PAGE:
You’re invited to take a trip with Canada’s answer to Hunter S. Thompson or Thomas De Quincey—depends who you ask.
Victoria writer, critic, and filmmaker, Andrew Struthers, has a new book, The Sacred Herb/The Devil’s Weed, a double paperback that attempts to peel back the layers of the cannabis experience.
The proposal for the book came out of necessity. “I was totally flat broke, and I was going to Vancouver anyway and was seeing Rolf [at New Star, his publisher] to wangle a grand out of him or I’m going to be evicted,” says Struthers.
Told through the hazy stories of stoners, is Struthers’ anthropological examination of weed culture, and how one of the fasting growing industries in Canada shapes Western culture. That’s just one layer.
“This book, in essence, is about the difference between lateralized thinking and hierarchal thinking,” Struthers says. “One of the things that marijuana does is that it reduces hierarchal thinking and increases lateralized thinking.”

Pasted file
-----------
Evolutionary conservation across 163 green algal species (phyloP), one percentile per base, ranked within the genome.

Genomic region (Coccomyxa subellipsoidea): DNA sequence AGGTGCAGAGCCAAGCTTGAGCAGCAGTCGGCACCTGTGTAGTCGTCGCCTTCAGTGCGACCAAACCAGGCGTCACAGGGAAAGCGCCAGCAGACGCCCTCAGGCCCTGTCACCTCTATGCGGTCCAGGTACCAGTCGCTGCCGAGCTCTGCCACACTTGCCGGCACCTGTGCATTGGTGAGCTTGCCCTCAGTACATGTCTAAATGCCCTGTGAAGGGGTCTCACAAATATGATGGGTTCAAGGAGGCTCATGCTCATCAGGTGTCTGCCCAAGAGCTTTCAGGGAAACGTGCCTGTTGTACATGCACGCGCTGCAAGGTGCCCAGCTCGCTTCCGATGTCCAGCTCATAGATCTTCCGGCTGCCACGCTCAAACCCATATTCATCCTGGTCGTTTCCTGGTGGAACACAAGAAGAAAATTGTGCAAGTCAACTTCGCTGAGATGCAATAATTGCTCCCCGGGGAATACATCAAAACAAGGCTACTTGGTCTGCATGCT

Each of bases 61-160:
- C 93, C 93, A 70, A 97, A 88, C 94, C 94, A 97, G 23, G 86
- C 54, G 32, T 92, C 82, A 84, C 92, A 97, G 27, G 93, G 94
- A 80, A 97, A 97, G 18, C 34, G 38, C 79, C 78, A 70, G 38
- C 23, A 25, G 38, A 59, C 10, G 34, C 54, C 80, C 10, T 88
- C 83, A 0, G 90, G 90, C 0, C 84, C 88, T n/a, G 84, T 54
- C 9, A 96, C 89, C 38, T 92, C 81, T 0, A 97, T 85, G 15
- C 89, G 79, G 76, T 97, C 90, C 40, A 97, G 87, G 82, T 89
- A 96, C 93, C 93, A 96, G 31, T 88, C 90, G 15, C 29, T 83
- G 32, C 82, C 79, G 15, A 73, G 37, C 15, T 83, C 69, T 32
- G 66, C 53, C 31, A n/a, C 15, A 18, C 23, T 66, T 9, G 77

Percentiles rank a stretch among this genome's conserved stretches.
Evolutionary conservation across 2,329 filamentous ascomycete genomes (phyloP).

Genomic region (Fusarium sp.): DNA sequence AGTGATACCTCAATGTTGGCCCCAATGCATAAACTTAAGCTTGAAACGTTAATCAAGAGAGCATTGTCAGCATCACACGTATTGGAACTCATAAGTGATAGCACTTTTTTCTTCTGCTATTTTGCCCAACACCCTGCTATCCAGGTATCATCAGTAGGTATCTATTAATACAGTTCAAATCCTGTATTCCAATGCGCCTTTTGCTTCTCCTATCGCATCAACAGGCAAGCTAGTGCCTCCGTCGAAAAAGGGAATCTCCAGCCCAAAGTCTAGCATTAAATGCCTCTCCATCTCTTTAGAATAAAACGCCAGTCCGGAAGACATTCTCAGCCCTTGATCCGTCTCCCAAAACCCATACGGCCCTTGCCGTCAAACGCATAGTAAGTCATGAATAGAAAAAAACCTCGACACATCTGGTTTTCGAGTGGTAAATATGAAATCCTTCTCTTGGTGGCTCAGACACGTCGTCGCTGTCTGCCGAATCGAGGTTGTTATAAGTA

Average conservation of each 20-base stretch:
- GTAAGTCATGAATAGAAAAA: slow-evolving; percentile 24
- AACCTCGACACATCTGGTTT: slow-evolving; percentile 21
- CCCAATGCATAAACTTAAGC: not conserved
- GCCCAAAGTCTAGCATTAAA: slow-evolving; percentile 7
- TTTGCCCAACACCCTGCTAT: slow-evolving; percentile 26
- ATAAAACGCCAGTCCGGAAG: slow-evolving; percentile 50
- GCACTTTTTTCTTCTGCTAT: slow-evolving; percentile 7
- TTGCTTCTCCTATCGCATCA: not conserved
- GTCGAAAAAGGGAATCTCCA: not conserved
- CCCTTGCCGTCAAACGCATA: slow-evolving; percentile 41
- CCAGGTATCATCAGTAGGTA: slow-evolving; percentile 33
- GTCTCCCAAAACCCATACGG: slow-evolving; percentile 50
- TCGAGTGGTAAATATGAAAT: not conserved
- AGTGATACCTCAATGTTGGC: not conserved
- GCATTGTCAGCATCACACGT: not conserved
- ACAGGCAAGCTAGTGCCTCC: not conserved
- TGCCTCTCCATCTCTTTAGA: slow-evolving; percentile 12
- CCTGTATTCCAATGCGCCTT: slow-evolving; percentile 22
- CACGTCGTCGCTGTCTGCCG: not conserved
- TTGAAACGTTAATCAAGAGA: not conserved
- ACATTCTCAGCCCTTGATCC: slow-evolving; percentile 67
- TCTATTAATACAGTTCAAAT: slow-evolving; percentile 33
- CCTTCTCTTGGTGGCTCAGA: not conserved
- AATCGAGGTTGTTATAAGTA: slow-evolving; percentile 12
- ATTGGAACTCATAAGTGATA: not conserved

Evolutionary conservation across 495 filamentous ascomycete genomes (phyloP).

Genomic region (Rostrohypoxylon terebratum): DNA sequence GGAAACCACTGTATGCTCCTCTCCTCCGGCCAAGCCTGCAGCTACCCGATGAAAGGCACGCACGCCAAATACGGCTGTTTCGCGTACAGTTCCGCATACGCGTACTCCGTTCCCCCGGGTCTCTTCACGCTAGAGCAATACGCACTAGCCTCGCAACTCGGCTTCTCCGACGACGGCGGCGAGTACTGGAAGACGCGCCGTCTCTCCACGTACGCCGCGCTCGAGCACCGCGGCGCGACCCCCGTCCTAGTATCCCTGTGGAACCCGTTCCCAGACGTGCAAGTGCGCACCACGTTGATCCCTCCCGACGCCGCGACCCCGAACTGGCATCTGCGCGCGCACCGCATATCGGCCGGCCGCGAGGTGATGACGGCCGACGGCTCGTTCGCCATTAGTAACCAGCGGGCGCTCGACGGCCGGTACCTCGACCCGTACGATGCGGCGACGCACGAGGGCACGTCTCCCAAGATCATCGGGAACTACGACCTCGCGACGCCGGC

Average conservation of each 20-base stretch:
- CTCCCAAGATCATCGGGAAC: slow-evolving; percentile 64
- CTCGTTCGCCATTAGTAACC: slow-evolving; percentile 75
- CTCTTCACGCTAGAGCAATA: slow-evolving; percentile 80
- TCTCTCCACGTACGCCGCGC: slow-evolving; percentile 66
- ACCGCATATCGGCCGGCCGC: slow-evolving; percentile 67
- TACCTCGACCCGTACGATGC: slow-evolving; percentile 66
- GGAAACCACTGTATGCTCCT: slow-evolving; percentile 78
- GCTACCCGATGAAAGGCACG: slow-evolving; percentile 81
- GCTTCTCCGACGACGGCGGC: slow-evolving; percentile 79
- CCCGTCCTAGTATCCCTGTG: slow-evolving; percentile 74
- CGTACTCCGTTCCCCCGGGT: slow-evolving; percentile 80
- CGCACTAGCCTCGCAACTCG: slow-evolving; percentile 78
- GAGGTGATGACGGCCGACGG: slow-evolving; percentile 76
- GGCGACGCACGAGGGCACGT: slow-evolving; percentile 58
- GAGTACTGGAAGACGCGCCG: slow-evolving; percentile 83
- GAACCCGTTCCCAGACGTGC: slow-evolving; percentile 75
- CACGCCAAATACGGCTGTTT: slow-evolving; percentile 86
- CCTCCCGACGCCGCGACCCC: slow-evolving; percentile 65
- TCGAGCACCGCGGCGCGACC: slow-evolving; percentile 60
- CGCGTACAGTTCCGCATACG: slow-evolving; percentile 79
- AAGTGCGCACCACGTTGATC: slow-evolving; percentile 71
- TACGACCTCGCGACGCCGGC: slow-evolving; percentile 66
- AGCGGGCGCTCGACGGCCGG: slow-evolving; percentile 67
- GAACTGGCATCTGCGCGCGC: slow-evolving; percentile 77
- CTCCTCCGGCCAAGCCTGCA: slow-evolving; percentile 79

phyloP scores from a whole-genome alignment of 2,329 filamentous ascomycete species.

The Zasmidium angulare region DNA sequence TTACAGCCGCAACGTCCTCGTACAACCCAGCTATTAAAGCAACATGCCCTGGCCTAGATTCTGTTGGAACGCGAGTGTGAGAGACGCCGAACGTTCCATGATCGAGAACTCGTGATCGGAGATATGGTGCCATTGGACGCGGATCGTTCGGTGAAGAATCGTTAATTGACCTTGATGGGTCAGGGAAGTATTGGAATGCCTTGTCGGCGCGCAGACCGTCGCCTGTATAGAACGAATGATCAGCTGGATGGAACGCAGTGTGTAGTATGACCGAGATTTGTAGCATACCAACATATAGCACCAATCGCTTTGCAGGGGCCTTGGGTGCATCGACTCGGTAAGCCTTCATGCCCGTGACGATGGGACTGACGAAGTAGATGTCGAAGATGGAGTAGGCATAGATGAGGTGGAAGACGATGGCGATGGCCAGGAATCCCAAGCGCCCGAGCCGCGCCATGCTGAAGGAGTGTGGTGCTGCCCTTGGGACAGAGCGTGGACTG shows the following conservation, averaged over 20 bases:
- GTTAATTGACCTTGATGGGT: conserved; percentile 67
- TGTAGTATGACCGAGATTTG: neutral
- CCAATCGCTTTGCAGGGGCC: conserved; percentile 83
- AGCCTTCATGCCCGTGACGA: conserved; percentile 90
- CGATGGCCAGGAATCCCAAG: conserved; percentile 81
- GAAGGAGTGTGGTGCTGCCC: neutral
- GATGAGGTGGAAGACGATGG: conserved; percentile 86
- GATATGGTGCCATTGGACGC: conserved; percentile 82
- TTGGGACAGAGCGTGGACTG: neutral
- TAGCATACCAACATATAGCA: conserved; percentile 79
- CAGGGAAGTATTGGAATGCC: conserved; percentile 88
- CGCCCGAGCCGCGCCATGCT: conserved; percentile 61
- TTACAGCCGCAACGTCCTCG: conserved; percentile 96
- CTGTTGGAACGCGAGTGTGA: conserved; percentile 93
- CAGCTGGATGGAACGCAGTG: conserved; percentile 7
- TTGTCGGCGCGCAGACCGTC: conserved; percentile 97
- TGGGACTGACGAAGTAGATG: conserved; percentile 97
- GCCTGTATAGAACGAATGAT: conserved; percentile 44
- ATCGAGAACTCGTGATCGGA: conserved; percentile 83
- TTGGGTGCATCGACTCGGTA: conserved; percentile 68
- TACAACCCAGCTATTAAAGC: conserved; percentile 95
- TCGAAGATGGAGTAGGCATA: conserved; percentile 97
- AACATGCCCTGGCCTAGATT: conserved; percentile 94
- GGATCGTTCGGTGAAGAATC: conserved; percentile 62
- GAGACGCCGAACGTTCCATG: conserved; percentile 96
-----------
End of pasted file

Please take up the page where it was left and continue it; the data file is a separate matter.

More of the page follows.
“Even though there’s a fair bit of science in this book, you have to really go about it carefully. The problem with it is, as soon as I say ‘neurotransmitter’, your eyes glaze over,” he explains. “Especially if you’re a pothead, obviously.”
Admitting that some of his concepts are “even too complicated for this book”, Struthers relies heavily on anecdotes and visualization.
The first part, The Devil’s Weed, reads like one continuous sentence, and was completed in a month – sometimes, Struthers wrote it stoned. His publisher loved it.
The second part, The Sacred Herb, took three months, during which Struthers abstained from cannabis. His publisher demanded a re-write.
Within the experience of writing the book, Struthers says he was testing his theories on thinking, and cannabis.
On April 7, Struthers will be at 543 Herald Street reading from The Sacred Herb/The Devil’s Weed at 4:20 p.m.